26 thoughts on “Blossom Time (2)

    1. Thanks Liz! They are such pretty, delicate looking flowers that they are a joy to have in the garden. The petals are starting to drift off now and landing on the pond nearby. Not really a problem because I find the process of sieving them out relaxing. (Lets me play with the water, hehe!)

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    1. Thank you Indira! They’re starting to drift away now – white petals over the ground and in the pond. But beautiful for a short while. Even my husband commented on how much he liked the blossom on fruit trees this year, which means we are likely to end up with more… 🙂

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    1. It was a wonderful day to be outside enjoying the garden and all the blossom was the ‘icing on the cake’. However, that icing is short-lived and starting to drift away, so I’m glad I caught the moment.

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  1. You caught the flowers at just the right time: pristine white against that blue sky is wonderful. I spent some childhood time reading in a cherry tree and plucking its fruit for a snack — despite parental admonitions to “Stay out of that tree!” I have no idea what species ours was, but I remember the cherries were sweet. Today, I prefer the more sour fruit, but your blossoms are pure sweetness.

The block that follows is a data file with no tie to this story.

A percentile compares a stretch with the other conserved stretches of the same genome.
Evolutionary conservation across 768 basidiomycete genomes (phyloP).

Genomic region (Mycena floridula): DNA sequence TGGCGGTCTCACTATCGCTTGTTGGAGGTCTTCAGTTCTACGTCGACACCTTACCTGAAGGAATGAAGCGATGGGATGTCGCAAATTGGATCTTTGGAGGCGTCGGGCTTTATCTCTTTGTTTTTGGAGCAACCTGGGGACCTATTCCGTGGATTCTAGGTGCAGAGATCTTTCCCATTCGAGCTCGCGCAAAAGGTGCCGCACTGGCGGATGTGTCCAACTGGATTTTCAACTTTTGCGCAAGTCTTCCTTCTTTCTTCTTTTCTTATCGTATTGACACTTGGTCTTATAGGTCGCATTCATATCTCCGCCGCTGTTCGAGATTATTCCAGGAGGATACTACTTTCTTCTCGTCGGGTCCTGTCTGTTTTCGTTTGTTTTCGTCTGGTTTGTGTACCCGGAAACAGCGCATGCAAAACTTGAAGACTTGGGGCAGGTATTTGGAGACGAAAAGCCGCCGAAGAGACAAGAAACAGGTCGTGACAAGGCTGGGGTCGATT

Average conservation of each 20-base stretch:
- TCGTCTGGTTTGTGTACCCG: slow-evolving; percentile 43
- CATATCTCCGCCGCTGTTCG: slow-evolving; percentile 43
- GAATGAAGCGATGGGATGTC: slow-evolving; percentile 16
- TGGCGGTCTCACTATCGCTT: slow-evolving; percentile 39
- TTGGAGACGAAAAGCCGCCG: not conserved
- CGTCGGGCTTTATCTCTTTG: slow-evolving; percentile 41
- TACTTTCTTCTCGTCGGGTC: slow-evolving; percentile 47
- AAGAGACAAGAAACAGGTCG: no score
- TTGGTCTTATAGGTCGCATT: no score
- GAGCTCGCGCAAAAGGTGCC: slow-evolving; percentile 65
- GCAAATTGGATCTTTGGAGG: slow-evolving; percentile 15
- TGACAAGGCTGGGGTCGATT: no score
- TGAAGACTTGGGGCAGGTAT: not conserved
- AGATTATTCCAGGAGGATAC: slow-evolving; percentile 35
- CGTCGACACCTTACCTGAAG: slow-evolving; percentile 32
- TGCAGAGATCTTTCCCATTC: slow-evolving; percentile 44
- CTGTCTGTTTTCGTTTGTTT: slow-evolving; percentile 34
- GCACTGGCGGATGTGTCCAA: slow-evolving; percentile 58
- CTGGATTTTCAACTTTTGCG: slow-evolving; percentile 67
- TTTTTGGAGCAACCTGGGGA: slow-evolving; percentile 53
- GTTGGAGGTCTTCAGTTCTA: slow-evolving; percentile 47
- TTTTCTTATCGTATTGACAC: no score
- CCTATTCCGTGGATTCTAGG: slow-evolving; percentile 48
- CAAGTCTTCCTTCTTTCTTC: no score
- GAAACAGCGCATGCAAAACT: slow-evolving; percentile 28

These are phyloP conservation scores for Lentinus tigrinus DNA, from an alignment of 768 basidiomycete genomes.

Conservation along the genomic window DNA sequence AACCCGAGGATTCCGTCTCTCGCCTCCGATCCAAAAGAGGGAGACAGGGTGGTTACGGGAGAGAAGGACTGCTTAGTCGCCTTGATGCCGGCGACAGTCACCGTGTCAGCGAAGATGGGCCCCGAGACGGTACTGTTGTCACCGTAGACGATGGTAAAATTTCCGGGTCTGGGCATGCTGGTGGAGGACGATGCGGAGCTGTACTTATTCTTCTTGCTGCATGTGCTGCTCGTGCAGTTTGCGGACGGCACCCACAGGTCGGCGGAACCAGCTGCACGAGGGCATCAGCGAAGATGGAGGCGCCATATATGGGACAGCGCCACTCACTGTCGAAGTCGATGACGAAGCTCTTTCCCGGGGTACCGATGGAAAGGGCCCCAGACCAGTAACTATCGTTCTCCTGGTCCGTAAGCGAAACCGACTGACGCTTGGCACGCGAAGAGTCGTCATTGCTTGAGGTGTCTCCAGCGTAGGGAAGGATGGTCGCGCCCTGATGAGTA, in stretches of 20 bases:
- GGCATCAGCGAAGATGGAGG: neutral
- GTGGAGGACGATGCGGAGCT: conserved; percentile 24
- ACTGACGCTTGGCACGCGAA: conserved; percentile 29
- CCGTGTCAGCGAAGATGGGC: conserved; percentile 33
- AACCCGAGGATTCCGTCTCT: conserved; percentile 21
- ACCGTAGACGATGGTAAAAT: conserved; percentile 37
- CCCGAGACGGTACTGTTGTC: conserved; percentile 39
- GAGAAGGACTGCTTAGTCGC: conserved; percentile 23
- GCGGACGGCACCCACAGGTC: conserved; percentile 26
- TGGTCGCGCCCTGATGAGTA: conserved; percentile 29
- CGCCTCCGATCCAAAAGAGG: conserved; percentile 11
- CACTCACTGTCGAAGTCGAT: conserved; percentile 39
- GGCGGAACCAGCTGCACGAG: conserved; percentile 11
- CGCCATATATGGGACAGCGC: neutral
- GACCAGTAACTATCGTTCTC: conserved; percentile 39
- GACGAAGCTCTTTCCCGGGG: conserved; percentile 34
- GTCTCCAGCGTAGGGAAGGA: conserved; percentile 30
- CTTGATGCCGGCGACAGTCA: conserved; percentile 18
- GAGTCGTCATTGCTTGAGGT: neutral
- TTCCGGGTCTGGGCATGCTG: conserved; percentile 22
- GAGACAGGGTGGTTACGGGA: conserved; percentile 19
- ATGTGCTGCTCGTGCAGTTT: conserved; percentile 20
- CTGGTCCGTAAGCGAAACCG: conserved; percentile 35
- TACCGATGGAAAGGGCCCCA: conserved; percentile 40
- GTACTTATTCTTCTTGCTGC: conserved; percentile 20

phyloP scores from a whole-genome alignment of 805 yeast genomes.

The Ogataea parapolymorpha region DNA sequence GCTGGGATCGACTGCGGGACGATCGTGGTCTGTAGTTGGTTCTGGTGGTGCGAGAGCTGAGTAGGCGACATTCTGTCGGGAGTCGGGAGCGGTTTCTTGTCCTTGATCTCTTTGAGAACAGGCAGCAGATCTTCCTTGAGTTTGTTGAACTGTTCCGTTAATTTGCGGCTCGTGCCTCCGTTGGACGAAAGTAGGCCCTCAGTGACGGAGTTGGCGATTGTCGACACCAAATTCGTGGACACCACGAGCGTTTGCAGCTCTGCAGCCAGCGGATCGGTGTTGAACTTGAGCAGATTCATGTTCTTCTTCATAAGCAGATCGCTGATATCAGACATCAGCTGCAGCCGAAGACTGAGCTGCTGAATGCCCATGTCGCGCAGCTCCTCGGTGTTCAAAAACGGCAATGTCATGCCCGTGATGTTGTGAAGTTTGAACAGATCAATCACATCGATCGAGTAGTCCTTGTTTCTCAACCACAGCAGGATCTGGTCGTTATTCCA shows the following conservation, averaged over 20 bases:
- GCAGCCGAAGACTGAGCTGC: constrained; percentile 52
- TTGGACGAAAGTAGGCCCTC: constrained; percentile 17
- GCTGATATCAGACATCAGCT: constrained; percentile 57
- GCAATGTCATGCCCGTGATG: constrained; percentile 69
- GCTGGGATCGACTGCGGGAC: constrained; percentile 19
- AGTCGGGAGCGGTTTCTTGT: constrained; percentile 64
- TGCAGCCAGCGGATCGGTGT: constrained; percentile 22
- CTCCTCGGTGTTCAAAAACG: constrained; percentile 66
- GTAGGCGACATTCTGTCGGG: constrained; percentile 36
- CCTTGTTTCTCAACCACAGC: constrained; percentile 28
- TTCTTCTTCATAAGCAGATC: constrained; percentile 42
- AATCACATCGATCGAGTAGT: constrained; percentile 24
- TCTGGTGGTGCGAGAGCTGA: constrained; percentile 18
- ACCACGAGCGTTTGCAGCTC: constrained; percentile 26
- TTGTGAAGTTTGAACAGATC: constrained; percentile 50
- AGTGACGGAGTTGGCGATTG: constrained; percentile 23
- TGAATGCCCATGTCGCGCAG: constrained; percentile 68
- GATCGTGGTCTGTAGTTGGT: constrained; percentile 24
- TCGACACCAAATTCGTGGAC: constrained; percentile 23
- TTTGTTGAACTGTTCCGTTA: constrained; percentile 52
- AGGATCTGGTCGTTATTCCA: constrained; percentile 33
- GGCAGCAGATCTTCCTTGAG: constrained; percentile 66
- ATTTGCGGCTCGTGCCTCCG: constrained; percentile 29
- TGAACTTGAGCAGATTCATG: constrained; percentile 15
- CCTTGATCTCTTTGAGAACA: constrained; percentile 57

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    1. It will be interesting to see how the fruit of this tree are as it gets more established. I think it’s a morello, so should be more sour – so far I’ve enjoyed the cherries it has produced. (I too like sour cherries. 🙂 )

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  2. I hope you get bushels from your trees, Ann. I have Montmorency Tart cherries in my breakfast every morning so similar to the sour cherries you wish for. As a child I had a cousin with a large cherry tree. He climbed it and threw them down to me for as long as I would keep eating them. I got very sick and it took about 50 years before I got the urge for them again. I quite enjoy them now but in much small doses. 🙂